"Art makes life, makes interest, makes importance"

January 18, 2012

Bach Cantatas (4): 1st Sunday after Epiphany (Jan 8)

Depending on the date of Easter, a variable number of (up to four) Sundays occurred between Epiphany and Septuagesima, the third Sunday before Ash Wednesday. In 2012, the first of those Sundays fell on Jan. 8.

Readings:
Romans 12:1–6, the duties of a Christian
Luke 2:41–52, the finding in the Temple

(Bach's Lutheran church prescribed the same readings every year. They consisted always of a pair, a section from a gospel and a corresponding section from an epistle. A connection between the cantata text and the readings was necessary.)

Cantatas:
  1. Mein liebster Jesus ist verloren, BWV 154, 9 January 1724
    (BCW, CN, EVH, JN, LSG, WP, Text)

    Aria (tenor, strings): Mein liebster Jesus ist verloren Recitativo (tenor): Wo treff ich meinen Jesum an
    Chorale: Jesu, mein Hort und Erretter
    Aria (alto, oboi d'amore, strings, no continuo): Jesu, laß dich finden
    Arioso (bass): Wisset ihr nicht, daß ich sein muß
    Recitativo (tenor): Dies ist die Stimme meines Freundes
    Aria (alto, tenor, oboi d'amore, strings): Wohl mir, Jesus ist gefunden
    Chorale: Meinen Jesum laß ich nicht


    A cantata without chorus (although there are two chorales), but it compensates for this by having three beautiful arias. The cantata takes the parents' search for the lost boy Jesus as symbolic for the general situation of the soul who has lost Jesus. The first movement laments this loss, not in a chorus, but in an impassioned tenor aria full of despair and only accompanied by sparse strings. This is followed by a chorale asking Jesus to return. Next, the same request is done in a gentle alto aria, the gem of the cantata: "Jesus, let me find Thee." The bass, the voice of Christ, then answers "Do you not know that I must be in that which is my Father's?". An aria by alto and tenor then expresses the joy of the finding, after which follows the concluding chorale. (****)

  2. Meinen Jesum laß ich nicht, BWV 124, 7 January 1725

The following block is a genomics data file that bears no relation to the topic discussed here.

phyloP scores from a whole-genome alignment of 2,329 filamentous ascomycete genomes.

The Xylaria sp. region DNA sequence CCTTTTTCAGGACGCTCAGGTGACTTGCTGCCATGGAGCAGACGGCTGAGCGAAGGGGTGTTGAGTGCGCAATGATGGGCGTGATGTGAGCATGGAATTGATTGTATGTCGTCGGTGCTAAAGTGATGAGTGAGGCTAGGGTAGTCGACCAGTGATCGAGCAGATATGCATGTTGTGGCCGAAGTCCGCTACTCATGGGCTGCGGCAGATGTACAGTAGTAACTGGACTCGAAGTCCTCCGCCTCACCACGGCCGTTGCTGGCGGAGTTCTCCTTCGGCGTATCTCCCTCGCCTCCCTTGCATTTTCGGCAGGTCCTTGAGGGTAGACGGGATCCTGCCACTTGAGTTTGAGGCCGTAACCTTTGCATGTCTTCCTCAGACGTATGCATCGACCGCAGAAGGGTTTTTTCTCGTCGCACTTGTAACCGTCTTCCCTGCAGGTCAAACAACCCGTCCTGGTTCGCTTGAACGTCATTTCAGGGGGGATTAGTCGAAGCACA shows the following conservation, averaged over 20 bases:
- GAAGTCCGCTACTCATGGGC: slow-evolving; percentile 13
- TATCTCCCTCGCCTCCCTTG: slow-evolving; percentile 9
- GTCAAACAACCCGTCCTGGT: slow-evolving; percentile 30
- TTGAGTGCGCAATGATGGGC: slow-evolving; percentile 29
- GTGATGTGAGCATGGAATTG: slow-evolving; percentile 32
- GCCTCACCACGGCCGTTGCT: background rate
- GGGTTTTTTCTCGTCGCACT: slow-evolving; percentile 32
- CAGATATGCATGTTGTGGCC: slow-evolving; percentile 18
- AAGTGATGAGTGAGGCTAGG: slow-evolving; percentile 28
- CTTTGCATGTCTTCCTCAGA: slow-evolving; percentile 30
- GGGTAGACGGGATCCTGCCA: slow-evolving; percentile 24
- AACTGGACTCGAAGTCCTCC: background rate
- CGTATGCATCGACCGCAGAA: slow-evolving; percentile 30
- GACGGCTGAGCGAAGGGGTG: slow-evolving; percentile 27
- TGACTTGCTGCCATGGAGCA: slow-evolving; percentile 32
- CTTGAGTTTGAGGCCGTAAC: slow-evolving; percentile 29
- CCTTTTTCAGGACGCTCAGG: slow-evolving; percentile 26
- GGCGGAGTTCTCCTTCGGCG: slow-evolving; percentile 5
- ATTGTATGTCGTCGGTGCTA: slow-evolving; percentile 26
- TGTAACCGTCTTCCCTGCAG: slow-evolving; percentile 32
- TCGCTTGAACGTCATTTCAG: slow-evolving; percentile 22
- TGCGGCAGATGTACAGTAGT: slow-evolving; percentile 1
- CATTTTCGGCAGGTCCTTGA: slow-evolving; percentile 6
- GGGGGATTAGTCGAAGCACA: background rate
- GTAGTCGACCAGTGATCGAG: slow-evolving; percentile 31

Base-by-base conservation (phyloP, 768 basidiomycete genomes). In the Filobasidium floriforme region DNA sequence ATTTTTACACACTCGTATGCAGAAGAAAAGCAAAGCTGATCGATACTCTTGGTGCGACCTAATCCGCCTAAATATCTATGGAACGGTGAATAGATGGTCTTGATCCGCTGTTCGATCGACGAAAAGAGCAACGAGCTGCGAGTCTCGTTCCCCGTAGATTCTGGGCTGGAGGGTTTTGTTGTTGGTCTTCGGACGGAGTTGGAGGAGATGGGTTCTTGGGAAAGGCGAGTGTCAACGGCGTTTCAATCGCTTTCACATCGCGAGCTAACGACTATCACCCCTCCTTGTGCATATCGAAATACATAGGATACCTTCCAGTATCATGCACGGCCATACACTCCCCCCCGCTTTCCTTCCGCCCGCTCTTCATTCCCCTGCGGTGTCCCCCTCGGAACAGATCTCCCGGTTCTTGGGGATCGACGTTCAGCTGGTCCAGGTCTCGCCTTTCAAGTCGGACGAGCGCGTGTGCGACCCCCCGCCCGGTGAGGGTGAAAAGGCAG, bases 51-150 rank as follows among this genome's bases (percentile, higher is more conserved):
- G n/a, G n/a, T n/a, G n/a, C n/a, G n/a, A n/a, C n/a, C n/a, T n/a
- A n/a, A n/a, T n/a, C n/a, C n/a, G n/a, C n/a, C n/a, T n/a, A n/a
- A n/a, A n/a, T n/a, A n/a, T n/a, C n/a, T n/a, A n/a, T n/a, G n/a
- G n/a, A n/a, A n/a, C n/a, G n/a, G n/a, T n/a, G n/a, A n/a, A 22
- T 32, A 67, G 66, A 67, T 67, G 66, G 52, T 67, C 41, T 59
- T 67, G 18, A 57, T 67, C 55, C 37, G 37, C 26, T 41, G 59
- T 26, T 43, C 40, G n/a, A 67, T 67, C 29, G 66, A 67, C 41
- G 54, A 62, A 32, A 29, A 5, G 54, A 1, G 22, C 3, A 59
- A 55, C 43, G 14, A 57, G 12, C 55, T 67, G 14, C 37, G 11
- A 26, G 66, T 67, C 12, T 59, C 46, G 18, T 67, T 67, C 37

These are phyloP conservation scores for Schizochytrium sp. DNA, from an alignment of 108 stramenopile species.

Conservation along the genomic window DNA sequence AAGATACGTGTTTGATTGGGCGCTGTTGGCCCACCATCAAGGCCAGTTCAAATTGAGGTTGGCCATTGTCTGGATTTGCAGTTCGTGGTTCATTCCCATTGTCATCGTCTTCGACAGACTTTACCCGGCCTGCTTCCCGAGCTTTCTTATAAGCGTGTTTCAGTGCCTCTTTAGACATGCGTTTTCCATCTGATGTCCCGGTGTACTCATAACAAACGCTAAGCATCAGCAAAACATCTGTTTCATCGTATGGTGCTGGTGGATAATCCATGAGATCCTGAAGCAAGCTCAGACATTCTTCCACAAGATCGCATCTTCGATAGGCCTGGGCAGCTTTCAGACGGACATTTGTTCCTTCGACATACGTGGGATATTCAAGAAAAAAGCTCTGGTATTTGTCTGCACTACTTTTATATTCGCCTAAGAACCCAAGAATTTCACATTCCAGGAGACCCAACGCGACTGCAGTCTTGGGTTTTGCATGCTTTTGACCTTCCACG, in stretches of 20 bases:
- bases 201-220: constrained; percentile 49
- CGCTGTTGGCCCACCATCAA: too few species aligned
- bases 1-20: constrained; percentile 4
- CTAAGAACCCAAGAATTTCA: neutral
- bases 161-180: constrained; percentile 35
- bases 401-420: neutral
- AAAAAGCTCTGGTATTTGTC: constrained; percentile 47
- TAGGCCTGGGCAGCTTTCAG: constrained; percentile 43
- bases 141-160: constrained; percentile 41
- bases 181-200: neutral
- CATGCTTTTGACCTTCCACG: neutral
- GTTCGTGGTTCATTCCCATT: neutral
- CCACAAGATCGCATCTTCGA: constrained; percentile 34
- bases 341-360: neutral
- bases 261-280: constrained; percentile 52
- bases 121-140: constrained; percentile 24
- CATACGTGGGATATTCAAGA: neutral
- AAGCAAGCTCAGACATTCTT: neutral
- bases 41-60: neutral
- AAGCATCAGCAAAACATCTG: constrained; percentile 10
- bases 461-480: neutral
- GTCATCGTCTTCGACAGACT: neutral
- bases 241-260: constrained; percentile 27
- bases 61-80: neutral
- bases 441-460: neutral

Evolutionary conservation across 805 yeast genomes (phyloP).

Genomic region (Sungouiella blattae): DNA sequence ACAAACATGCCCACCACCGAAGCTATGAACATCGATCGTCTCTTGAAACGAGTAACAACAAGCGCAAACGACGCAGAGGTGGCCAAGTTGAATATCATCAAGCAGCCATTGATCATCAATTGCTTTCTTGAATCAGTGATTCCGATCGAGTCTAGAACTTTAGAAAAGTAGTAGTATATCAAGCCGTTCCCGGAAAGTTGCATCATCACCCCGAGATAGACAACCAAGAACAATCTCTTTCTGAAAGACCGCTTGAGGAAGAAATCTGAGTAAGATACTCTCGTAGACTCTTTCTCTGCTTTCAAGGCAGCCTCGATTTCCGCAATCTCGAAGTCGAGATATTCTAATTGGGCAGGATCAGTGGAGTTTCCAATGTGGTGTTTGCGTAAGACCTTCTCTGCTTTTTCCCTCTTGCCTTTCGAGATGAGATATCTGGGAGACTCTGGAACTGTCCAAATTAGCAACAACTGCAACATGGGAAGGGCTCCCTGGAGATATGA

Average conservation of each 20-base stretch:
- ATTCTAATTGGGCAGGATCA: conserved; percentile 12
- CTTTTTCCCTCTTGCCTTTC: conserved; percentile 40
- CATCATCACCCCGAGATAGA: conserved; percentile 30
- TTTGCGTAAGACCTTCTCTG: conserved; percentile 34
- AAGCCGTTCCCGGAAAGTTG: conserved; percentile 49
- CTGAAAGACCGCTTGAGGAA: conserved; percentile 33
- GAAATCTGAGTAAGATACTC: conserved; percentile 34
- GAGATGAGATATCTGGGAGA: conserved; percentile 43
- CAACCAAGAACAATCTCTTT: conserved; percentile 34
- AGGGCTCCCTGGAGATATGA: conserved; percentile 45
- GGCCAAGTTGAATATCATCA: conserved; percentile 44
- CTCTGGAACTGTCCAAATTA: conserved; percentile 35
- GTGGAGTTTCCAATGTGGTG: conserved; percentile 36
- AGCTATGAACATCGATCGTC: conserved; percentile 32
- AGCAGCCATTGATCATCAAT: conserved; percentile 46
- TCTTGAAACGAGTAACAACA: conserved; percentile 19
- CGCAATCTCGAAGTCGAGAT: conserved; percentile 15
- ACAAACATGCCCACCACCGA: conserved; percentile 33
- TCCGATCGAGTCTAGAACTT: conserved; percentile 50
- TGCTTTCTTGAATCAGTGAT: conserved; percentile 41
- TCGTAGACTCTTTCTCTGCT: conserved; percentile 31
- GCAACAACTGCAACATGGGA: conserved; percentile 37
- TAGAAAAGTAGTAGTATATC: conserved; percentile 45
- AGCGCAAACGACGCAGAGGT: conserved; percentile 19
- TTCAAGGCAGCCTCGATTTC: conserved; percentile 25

(BCW, CN, EVH, JN, LSG, WP, Text)

    Coro: Meinen Jesum laß ich nicht
    Recitativo (tenor): Solange sich ein Tropfen Blut
    Aria (tenor): Und wenn der harte Todesschlag
    Recitativo (bass): Doch ach! welch schweres Ungemach
    Aria (soprano, alto): Entziehe dich eilends, mein Herze, der Welt
    Chorale: Jesum laß ich nicht von mir


    Chorale cantata with beautiful parts for the oboe d'amore. The readings are the same, of course, as in the cantata above, but here the wish not to loose Jesus is taken to the point of wanting to be reunited with Him after death. The opening chorus is a gentle minuet. The dramatic tenor aria, "And when the dreaded stroke of death," has a violent staccato accompaniment and delicious oboe melody. Soprano and alto next sing a joyful dance-like duet (with sparse accompaniment as its sings about withdrawal from the world). The cantata concludes with the usual harmonizing chorale. (***)

  3. Liebster Jesu, mein Verlangen, BWV 32, 13 January 1726
    (BCW, CN, EVH, JN, LSG, WP, Text)

    Aria: "Liebster Jesu, mein Verlangen" for soprano, oboe, strings, and continuo.
    Recitativo: "Was ists, dass du mich gesuchet?" for bass and continuo.
    Aria: "Hier, in meines Vaters Stätte" for bass, solo violin, and continuo.
    Recitativo (dialogue): "Ach! heiliger und großer Gott" for soloists, strings, and continuo.
    Duetto: "Nun verschwinden alle Plagen" for soloists, oboe, strings, and continuo.
    Chorale: "Mein Gott, öffne mir die Pforten" for choir, oboes, strings, and continuo.


    This is a solo cantata in dialogue form for soprano and bass representing the soul (Anima) and Jesus. It starts with a fine aria (with prominent oboe solo) in which the soul expresses longing for the absent Jesus. Next the bass, as Jesus, has a long aria with virtuoso violin accompaniment. Then follows an interesting duet, signifying the union of Christ and soul, and the usual chorale ending. (***)